WASHINGTON, DC — The movement to deploy gigabit communities across the U.S. has now achieved a striking momentum, according to the recently released third annual report from Gig.U, a consortium of research universities seeking to accelerate the deployment of high-speed Internet in universities and their surrounding communities.

Entitled “From Gigabit Testbed to the ‘Game of Gigs'” the report claims that the success of community-based projects (including more than a dozen from Gig.U) along with a new willingness on the part of several ISPs (incumbents AT&T, CenturyLink, Cox and Time Warner Cable plus Google Fiber, C Spire, Brighthouse Cable) to upgrade speeds, has resulted in a competitive “Game of Gigs” that will ultimately benefit communities across the country.

Game of Gigs

The report emphasizes that incumbents only respond to a potential change in the status quo. Inaction by a city leads to inertia in the market.

Lessons Learned
Gig.U Executive Director Blair Levin, who wrote the report, points out several lessons learned from communities who have acted for improved bandwidth.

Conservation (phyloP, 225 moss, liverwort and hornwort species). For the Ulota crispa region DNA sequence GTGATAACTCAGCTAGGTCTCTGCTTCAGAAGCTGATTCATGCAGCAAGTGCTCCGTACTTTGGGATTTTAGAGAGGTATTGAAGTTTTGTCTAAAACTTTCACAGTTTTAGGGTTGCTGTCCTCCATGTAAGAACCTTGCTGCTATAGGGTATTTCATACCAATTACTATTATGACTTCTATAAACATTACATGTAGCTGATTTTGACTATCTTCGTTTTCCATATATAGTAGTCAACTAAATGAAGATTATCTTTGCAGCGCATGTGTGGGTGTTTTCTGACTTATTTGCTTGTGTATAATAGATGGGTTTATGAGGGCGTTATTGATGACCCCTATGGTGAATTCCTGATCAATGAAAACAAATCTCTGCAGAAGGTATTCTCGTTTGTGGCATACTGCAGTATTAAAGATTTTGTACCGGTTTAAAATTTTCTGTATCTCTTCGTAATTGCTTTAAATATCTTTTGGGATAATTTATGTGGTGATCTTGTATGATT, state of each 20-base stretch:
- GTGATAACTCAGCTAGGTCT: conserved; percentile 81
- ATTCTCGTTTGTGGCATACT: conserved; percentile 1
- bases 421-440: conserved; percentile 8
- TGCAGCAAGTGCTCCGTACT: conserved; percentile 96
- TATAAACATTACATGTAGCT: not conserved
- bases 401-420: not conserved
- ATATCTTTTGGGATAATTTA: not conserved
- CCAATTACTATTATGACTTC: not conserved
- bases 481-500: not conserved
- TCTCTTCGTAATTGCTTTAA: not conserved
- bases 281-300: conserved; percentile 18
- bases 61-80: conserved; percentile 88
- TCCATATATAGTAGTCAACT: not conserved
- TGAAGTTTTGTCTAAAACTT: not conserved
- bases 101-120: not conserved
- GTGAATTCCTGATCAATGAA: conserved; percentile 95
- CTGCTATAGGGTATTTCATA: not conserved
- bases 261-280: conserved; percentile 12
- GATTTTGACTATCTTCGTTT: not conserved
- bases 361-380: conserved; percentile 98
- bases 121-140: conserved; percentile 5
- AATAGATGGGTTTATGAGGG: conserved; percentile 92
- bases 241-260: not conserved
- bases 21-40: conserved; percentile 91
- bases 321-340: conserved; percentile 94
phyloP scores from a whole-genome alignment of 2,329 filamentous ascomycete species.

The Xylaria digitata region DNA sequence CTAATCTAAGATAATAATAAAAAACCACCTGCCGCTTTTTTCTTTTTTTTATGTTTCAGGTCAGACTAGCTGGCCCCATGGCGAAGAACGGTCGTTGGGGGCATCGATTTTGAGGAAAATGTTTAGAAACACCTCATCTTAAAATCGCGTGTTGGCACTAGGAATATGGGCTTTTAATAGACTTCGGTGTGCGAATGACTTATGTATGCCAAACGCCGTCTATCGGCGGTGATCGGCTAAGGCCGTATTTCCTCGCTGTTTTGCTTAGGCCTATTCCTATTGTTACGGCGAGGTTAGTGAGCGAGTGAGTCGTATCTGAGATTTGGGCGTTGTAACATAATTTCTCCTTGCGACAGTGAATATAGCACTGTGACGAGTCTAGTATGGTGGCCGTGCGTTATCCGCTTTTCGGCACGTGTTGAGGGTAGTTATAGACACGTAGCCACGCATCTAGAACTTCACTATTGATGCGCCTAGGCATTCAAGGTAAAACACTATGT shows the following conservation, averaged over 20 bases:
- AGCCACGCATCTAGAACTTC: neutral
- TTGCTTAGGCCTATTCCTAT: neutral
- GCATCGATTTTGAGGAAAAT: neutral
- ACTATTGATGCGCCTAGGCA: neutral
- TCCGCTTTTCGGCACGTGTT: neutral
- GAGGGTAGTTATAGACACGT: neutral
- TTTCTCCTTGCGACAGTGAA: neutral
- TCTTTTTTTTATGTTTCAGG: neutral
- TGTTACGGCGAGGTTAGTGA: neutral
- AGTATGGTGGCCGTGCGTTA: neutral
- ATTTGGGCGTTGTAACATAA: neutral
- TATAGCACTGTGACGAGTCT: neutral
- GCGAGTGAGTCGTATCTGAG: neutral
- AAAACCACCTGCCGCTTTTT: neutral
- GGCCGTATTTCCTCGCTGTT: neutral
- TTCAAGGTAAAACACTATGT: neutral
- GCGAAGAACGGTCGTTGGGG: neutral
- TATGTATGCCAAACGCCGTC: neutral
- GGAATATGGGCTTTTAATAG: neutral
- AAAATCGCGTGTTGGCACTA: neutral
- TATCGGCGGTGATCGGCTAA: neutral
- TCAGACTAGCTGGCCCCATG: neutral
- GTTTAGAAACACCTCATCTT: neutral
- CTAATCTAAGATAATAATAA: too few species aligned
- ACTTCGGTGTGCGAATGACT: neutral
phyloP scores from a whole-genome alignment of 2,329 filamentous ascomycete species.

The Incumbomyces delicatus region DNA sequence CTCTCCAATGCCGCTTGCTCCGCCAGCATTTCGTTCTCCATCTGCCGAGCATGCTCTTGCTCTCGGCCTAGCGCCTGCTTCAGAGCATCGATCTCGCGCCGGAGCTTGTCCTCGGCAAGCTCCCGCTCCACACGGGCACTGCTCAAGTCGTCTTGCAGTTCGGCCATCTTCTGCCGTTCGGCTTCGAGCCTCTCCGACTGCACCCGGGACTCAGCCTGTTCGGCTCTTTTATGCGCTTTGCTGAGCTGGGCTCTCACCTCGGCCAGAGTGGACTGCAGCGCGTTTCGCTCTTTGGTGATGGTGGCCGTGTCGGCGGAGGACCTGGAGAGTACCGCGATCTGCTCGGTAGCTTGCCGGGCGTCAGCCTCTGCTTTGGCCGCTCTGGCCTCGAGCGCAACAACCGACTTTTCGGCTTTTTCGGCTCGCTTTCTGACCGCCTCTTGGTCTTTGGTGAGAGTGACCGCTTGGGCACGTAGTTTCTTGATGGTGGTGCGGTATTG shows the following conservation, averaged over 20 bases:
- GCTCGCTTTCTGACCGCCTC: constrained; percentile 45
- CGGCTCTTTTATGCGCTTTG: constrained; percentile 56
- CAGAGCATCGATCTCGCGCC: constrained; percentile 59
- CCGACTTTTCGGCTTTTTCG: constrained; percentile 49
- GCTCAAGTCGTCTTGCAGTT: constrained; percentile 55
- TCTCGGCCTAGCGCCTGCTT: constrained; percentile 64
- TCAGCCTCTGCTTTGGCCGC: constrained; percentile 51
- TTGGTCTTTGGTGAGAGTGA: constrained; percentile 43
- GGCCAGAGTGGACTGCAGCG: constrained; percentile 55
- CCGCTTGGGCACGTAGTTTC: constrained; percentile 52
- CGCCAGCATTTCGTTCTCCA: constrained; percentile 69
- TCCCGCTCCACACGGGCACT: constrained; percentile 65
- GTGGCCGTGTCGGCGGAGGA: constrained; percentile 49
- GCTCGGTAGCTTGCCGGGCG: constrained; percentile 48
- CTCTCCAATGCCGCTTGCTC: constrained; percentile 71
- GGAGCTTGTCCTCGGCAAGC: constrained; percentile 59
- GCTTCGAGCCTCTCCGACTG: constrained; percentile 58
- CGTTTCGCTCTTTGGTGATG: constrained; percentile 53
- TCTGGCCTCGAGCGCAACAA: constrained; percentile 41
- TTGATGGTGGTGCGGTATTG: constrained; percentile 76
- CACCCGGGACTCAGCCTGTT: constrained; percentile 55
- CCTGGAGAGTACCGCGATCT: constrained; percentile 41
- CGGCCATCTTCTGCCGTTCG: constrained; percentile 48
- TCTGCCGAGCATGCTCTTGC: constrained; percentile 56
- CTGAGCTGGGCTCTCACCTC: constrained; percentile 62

• Organizing community resources and stakeholders are essential for making gigabit projects economically viable
  • Start with a clear understanding of how your city rules and assets affect deployment
  • As it takes a long time to plan and deploy a network – and it always takes longer than you think – the right time to start thinking about how to improve the economics is today.
  • Incumbents only respond to a potential change in the status quo. Inaction by a city leads to inertia in market.
  • Cities who act will have to choose between the quick, short-­term win and the harder, longer term win.
  • While success depends upon broad support, it also depends on quick decision-­making. (One reason Google chose Kansas City as its initial project was that the unified government structure gave Google that confidence it would get quick decisions on a variety of issues as the project proceeded.)
  • There is no one size fits all solution; there are multiple solutions to different community needs. And there are multiple trade-offs. But all efforts improve the situation relative to the status quo.
  • Experiments don’t always work the first time. That’s why they are called experiments. Make sure the community leadership understands this and that there is a path to learn from experiments an improve performance in successive iterations.
  • Above all, local leadership is the single most important ingredient for success. If there are local leaders who put this at the top of their agenda, it can happen. If not, it won’t.

The report, however, cautions that the current momentum should not be regarded as unstoppable. The report cites three possible threats to the spread of high speed broadband:

  1. Change in Google interest
  2. Change in competitive opportunity due to mergers
  3. Change in municipal interest

In conclusion the report calls for continued efforts from universities and municipalities to keep high speed broadband a priority in their communities.